The instance is secret18vd8fpwxzck93qlwghaj6arh4p7c5n8978vsyg, and the code id is 1.
Query the contract state with:
CONTRACT=secret18vd8fpwxzck93qlwghaj6arh4p7c5n8978vsyg
secretd query compute query $CONTRACT '{"get_count": {}}'
This will produce an output with the count data, which will be {"count": 100000000}.
Increment the counter by interacting directly with the Secret Contract by:
secretd tx compute execute $CONTRACT '{"increment": {}}' --from a --keyring-backend test
After executing this code, there will be information outputs about the request to increment the counter contract, and users will be asked to 'confirm transaction before signing and broadcasting [y/N]:'. Type 'y' and hit enter. The output will be a txhash of the increment counter interaction.
Now query the contract state again to see the incremented count value of the deployed 'my counter' contract:
secretd query compute query $CONTRACT '{"get_count": {}}'
There should be an output with the count incremented by 1 --> {"count":100000001}.
The increment value of our contract is always going to be equal to 1.
Try increasing the increment value to increase by 5 (or number of choice) each time increment is executed by the contract. This will require editing the contract.rs 'try_increment' function, and go through the 3 steps required to deploy a Secret Contract to the local development again.

Deploy To Pulsar Testnet

Pulsar-2 is the testnet to deploy the contract, follow these steps:
  1. 3.
    Store the Secret Contract on Pulsar-2
  2. 4.
    Instantiate your Secret Contract
Install And Configure The Secret Network Light Client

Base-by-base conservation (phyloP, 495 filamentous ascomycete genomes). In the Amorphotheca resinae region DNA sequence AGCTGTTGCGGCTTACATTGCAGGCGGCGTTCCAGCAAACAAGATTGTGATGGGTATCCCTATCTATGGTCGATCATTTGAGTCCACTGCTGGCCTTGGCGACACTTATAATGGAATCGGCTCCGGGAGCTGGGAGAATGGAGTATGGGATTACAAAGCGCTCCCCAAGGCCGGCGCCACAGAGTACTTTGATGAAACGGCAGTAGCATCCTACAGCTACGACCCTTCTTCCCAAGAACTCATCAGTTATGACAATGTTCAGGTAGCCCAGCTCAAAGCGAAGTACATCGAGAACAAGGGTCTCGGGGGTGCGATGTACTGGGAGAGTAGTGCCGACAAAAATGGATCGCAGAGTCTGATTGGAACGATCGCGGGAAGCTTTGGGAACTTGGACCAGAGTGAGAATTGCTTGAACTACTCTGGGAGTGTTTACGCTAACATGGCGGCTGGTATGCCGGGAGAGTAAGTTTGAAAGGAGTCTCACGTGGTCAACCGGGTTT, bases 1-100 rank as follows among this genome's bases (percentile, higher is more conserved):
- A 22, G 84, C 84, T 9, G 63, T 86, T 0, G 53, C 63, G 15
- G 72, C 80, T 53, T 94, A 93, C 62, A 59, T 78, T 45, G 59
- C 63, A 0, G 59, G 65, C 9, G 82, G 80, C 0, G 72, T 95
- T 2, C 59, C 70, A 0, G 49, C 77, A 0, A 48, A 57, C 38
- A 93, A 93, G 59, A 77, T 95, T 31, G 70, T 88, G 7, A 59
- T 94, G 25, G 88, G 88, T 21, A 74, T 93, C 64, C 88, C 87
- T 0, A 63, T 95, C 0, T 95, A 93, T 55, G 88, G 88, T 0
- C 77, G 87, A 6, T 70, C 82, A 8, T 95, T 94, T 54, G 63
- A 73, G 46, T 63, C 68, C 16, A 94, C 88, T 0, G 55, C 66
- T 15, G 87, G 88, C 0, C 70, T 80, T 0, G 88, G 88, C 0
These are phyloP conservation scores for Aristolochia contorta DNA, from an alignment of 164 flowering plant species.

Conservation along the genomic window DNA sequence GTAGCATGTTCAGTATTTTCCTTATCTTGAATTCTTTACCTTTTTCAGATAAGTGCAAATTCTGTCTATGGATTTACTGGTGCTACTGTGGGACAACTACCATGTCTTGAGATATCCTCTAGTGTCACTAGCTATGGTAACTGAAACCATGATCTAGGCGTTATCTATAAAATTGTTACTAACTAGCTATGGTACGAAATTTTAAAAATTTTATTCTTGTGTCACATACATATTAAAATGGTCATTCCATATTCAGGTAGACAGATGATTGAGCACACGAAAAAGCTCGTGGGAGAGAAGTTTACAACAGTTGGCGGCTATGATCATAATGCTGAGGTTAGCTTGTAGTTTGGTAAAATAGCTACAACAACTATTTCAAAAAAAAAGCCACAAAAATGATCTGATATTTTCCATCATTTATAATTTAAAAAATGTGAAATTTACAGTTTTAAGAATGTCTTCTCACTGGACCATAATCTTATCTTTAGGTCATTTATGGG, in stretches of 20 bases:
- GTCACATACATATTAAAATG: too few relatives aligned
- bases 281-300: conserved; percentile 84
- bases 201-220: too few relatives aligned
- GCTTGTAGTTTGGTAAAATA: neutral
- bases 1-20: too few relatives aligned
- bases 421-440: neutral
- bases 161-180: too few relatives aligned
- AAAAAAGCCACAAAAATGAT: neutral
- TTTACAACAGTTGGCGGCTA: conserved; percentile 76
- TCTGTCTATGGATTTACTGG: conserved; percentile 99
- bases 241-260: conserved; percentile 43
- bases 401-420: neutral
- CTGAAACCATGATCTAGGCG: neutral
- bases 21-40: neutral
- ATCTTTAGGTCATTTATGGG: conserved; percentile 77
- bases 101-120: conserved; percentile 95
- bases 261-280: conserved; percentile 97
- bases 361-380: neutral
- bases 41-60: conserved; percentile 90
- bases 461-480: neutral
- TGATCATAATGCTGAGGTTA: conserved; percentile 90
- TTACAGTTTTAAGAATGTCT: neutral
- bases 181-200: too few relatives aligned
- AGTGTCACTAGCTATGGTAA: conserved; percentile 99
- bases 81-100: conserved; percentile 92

If you don't have the latest secretcli, using these steps to download the CLI and add its location to your PATH.
Note: At this time the Secret Network Light Client is not available for Macs.
Before deploying the contract make sure it's configured to point to an existing RPC node. The testnet bootstrap node may also be used.
Set the chain-id to pulsar-2. Below there is also a config setting to point to the test keyring backend which allows interaction with the testnet and the contract without providing an account password each time.
secretcli config node https://rpc.pulsar.scrttestnet.com
secretcli config chain-id pulsar-2
secretcli config keyring-backend test
Note: To reset your keyring-backend, use secretcli config keyring-backend os.
Get Some SCRT From The Faucet
Create a key for the Pulsar-2 testnet that you'll use to get SCRT from the faucet, store and instantiate the contract, and other testnet transactions.
secretcli keys add <your account alias>
This will output your address, a 45 character-string starting with secret1.... Copy/paste it to get some testnet SCRT from the faucet.
To get your Secret address use:
secretcli keys show -a <key-alias>
Continue when you have confirmed your account has some SCRT in it. To confirm the correct Secret address is funded use the following code:
secretcli query bank balances <your account address>
Note: The Secret faucet should fund your testnet account with ~100000000 uscrt. If you query for your account balance before the network has sent and synced the funds sent to your Secret address you will see "balances":[] — please wait for faucet tx to complete.
Store The Secret Contract On Pulsar
Next, upload the compiled, optimized contract to the testnet.
secretcli tx compute store contract.wasm.gz --from <key-alias> --gas 10000000 --gas-prices=1.0uscrt
You will be prompted to sign the transaction for uploading the optomized contract. The result is a transaction hash (txhash). Query it to see the code_id in the logs; which you'll use to create an instance of the contract.
secretcli query tx <txhash>
Instantiate Secret Contract
To create an instance of the contract on Pulsar-2 set the CODE_ID value below to the code_id by querying the txhash. There will be a code_id in the logs section under events/attributes in the query.
INIT='{"count": 100000000}'
CODE_ID=<code_id>
secretcli tx compute instantiate $CODE_ID "$INIT" --from <your account alias> --label "my simple counter <unique identifier>" -y
Note: A unique label for the contract will need to be made for the contract to be instantiated. If the label is not unique you will get the following error: "Error: label already exists. You must choose a unique label for your contract instance".